where: { id: { _eq: $id }, quantity: { _gte: 10 }, type_id: { _eq: 10, _gte: 22, _lte: 5, _in: [72,73,74] } }
      order_by: {category: asc, description: desc}
    ) {

The above query shows one of Hasura’s features, with which we can control and get accurate data based on the where condition and sort it using the order_by clause. However, this affected our readability big-time. Since it was a pet project, we visited the codebase once in a while, and we had a hard time understanding the queries.

The solution

We decided to find a solution to fix this readability issue. Our first approach was to dig into existing tooling to find a way out of it. Hasura couldn’t help much in this scenario as a backend. If we wanted to avoid this, we would have had to create custom arguments and make changes to the schema. Thus, we decided to find a solution to the client side.

In the process, we started digging into graphql-tag before we got into Apollo Client. The graphql-tag library was actually parsing the query string to AST. So we decided to write a wrapper over graphql-tag, which gets the query string written in our preferred format, converts it into AST, and transforms it into the structure Hasura would expect on the backend. We named it hql-tag, as it was specific to Hasura.

Step 1: Preferred query structure

We decided to have a straight, single-word argument for where and order_by clauses instead of using nested objects as arguments to the query. Our intended query was supposed to look more elegant, like this:

const elegantHasuraQuery = gql`
  query getProductById($id: Int!) {
      limit: 10
      offset: 10

      # `${arguementName}_${operatorSuffix}`
      id_eq: $id
      quantity_gte: 10
      type_id_eq: 10
      type_id_gte: 22
      type_id_lte: 5
      type_id_in: [72, 73, 74]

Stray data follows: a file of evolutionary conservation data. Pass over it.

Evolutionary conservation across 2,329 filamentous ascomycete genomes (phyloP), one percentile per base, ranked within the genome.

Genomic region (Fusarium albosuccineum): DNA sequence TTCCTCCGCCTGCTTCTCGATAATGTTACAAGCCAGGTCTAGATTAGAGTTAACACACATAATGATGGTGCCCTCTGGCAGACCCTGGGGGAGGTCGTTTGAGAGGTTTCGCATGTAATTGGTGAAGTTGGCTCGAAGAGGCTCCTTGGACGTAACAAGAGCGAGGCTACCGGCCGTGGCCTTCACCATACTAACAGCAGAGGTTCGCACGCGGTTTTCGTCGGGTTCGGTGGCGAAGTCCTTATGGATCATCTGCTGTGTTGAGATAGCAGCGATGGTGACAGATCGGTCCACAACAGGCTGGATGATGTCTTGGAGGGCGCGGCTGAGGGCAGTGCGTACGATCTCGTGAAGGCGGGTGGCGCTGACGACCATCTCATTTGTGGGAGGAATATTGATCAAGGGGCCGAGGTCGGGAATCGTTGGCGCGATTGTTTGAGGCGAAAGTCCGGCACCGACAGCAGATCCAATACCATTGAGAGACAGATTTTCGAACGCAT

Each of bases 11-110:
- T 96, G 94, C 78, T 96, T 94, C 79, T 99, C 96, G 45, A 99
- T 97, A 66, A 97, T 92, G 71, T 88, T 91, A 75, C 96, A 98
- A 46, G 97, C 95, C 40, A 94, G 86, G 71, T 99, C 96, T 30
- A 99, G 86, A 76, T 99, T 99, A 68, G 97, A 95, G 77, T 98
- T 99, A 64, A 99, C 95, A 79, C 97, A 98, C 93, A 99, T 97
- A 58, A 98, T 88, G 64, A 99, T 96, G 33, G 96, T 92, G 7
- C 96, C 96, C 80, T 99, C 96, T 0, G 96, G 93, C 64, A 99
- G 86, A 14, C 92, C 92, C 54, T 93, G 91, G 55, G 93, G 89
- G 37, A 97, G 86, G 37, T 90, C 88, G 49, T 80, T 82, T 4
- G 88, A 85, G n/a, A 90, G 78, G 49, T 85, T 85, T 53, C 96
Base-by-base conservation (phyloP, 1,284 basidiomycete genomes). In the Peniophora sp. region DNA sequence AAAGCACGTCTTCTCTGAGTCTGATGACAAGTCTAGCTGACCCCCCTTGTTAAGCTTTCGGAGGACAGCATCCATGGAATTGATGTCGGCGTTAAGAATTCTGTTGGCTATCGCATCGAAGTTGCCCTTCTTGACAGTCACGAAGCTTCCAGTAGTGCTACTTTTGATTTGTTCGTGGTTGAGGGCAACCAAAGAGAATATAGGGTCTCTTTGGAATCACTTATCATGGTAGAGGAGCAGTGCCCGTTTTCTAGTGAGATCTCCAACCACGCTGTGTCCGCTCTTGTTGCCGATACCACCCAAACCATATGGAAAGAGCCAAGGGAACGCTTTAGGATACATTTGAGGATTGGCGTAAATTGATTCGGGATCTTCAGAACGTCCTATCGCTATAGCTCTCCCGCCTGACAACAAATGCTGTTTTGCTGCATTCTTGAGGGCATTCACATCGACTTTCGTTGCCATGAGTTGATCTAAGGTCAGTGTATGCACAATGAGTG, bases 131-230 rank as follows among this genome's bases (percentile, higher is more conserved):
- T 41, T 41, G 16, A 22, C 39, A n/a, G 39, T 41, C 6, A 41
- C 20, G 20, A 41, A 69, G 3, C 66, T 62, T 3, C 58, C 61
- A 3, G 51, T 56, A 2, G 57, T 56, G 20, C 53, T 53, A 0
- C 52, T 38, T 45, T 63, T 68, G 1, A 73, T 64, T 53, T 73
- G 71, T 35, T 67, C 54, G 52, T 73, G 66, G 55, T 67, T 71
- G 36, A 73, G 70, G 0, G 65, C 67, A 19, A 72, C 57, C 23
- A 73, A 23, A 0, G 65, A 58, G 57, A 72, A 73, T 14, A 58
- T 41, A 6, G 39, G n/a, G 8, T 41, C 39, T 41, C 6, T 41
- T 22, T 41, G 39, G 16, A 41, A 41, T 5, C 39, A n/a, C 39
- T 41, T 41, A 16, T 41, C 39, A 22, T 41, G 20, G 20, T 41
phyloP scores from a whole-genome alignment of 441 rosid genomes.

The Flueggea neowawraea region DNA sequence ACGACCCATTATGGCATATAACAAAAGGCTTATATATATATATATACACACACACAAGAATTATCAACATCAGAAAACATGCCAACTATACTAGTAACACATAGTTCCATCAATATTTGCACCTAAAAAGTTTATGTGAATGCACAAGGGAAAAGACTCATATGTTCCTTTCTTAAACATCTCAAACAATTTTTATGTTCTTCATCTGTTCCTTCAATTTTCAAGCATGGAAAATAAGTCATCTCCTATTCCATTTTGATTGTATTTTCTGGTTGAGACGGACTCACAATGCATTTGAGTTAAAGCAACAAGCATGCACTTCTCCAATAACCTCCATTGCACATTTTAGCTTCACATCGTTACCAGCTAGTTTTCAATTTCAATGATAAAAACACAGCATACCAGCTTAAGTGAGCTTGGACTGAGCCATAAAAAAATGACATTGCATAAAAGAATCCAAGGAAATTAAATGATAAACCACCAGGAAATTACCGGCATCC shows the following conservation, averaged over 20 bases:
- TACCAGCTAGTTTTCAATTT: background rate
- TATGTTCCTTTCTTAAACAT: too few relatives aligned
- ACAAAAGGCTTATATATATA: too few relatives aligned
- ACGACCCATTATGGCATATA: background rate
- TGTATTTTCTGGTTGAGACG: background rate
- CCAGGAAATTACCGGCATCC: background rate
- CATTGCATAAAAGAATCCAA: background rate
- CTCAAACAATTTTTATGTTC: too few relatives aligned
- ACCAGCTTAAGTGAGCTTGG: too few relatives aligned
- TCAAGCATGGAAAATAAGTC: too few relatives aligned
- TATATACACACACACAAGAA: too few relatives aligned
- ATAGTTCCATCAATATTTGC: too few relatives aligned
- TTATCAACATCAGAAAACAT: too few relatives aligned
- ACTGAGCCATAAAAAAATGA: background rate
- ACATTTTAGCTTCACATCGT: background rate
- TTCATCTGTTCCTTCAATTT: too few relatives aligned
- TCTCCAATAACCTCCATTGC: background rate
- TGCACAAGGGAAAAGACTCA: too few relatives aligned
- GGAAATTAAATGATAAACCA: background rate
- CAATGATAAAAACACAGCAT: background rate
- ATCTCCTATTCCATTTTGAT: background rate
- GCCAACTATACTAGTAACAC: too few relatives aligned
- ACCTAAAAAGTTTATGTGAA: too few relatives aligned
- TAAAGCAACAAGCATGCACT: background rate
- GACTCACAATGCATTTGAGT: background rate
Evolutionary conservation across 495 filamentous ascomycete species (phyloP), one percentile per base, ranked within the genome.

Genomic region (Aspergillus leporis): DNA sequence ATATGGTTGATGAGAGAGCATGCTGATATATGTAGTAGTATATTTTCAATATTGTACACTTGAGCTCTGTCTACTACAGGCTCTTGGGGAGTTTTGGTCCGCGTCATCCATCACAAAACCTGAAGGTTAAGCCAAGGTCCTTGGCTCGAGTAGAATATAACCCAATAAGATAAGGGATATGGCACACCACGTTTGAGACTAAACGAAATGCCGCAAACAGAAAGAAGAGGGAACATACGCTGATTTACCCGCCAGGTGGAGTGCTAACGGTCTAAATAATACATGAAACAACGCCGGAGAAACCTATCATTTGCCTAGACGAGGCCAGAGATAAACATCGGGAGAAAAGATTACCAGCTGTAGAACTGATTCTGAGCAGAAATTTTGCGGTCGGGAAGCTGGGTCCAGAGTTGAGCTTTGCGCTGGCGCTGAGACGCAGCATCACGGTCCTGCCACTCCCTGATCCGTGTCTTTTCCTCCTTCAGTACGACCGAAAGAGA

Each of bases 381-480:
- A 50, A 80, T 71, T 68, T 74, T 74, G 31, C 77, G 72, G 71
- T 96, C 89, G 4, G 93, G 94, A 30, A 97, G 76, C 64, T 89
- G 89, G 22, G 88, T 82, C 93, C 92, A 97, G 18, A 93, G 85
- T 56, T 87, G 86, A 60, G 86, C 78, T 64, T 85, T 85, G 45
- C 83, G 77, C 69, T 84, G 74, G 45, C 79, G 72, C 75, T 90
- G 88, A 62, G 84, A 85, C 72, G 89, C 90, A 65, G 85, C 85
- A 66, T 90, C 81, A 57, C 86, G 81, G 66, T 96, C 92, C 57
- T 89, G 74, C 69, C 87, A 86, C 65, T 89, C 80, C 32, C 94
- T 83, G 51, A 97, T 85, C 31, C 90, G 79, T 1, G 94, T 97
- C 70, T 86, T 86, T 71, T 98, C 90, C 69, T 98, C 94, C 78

category_ord: asc
      description_order: desc
    ) {

Step 2: Create hql-tag

Now that we know the structure of both the preferred and the required backend queries, it’s time to create the hql-tag wrapper over graphql-tag.

This wrapper is a JavaScript template literal tag, which receives the query string and passes it down to graphql-tag. Once graphql-tag returns the AST, hql-tag will modify it to suit the needs of the backend.

We considered manipulating the query string directly. but it wasn’t reliable. Therefore, we decided to manipulate the AST. A sample hql-tag implementation:

const hql = (stringArray, ...expressions) => {
  // Generate AST from graphql-tag
  const gqlAst = gql(stringArray, ...expressions);
  // Return the AST if its not query
  if (gqlAst.definitions[0].operation !== "query") return gqlAst;
  // Traverse through AST and modify nodes
  // Return the AST
  return gqlAst;

Step 3: Modify AST

We have our AST now, and it’s time to work on the modifications. The process goes like this.

Create AST node templates for the different type of nodes required:

const argumentTemplate = {
  kind: "Argument",
  name: {
    kind: "Name",
    value: "where",
  value: {
    kind: "ObjectValue",
    fields: [],

Traverse through the nodes and process the nodes that are arguments: